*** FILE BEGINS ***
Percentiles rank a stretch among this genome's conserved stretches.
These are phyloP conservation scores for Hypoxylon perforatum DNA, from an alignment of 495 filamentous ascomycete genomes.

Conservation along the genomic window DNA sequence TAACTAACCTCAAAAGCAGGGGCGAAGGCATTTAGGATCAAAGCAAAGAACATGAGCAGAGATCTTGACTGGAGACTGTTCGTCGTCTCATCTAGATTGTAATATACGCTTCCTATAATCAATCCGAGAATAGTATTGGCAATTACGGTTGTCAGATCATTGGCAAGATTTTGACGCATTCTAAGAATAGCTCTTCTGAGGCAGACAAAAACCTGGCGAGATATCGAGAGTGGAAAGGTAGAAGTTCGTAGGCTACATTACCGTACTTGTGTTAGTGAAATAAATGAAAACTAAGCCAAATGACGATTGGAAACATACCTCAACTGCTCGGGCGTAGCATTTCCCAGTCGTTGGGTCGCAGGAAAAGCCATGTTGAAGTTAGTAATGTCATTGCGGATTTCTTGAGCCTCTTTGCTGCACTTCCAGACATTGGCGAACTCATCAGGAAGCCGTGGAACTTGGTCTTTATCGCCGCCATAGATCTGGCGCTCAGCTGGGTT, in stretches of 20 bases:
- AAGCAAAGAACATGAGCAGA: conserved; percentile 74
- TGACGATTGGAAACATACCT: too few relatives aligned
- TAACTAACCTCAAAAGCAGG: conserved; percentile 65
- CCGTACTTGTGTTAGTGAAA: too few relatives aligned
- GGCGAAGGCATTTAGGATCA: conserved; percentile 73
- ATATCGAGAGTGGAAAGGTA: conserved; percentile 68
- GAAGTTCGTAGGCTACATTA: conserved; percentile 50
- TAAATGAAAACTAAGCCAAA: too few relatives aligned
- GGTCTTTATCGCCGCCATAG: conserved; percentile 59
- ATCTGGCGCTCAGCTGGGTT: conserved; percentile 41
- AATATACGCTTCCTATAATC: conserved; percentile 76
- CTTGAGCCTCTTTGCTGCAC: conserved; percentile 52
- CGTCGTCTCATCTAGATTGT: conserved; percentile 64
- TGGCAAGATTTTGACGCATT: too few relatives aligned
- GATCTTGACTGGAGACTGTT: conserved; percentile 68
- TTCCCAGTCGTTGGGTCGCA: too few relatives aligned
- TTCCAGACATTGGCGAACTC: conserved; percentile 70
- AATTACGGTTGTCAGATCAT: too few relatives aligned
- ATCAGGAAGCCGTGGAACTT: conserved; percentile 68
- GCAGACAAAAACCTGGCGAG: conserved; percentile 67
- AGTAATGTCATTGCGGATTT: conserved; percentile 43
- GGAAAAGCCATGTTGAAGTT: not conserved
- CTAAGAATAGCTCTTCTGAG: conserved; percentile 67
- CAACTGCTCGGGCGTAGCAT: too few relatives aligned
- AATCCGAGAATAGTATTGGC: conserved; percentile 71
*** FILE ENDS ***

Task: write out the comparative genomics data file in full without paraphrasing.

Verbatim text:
Percentiles rank a stretch among this genome's conserved stretches.
These are phyloP conservation scores for Hypoxylon perforatum DNA, from an alignment of 495 filamentous ascomycete genomes.

Conservation along the genomic window DNA sequence TAACTAACCTCAAAAGCAGGGGCGAAGGCATTTAGGATCAAAGCAAAGAACATGAGCAGAGATCTTGACTGGAGACTGTTCGTCGTCTCATCTAGATTGTAATATACGCTTCCTATAATCAATCCGAGAATAGTATTGGCAATTACGGTTGTCAGATCATTGGCAAGATTTTGACGCATTCTAAGAATAGCTCTTCTGAGGCAGACAAAAACCTGGCGAGATATCGAGAGTGGAAAGGTAGAAGTTCGTAGGCTACATTACCGTACTTGTGTTAGTGAAATAAATGAAAACTAAGCCAAATGACGATTGGAAACATACCTCAACTGCTCGGGCGTAGCATTTCCCAGTCGTTGGGTCGCAGGAAAAGCCATGTTGAAGTTAGTAATGTCATTGCGGATTTCTTGAGCCTCTTTGCTGCACTTCCAGACATTGGCGAACTCATCAGGAAGCCGTGGAACTTGGTCTTTATCGCCGCCATAGATCTGGCGCTCAGCTGGGTT, in stretches of 20 bases:
- AAGCAAAGAACATGAGCAGA: conserved; percentile 74
- TGACGATTGGAAACATACCT: too few relatives aligned
- TAACTAACCTCAAAAGCAGG: conserved; percentile 65
- CCGTACTTGTGTTAGTGAAA: too few relatives aligned
- GGCGAAGGCATTTAGGATCA: conserved; percentile 73
- ATATCGAGAGTGGAAAGGTA: conserved; percentile 68
- GAAGTTCGTAGGCTACATTA: conserved; percentile 50
- TAAATGAAAACTAAGCCAAA: too few relatives aligned
- GGTCTTTATCGCCGCCATAG: conserved; percentile 59
- ATCTGGCGCTCAGCTGGGTT: conserved; percentile 41
- AATATACGCTTCCTATAATC: conserved; percentile 76
- CTTGAGCCTCTTTGCTGCAC: conserved; percentile 52
- CGTCGTCTCATCTAGATTGT: conserved; percentile 64
- TGGCAAGATTTTGACGCATT: too few relatives aligned
- GATCTTGACTGGAGACTGTT: conserved; percentile 68
- TTCCCAGTCGTTGGGTCGCA: too few relatives aligned
- TTCCAGACATTGGCGAACTC: conserved; percentile 70
- AATTACGGTTGTCAGATCAT: too few relatives aligned
- ATCAGGAAGCCGTGGAACTT: conserved; percentile 68
- GCAGACAAAAACCTGGCGAG: conserved; percentile 67
- AGTAATGTCATTGCGGATTT: conserved; percentile 43
- GGAAAAGCCATGTTGAAGTT: not conserved
- CTAAGAATAGCTCTTCTGAG: conserved; percentile 67
- CAACTGCTCGGGCGTAGCAT: too few relatives aligned
- AATCCGAGAATAGTATTGGC: conserved; percentile 71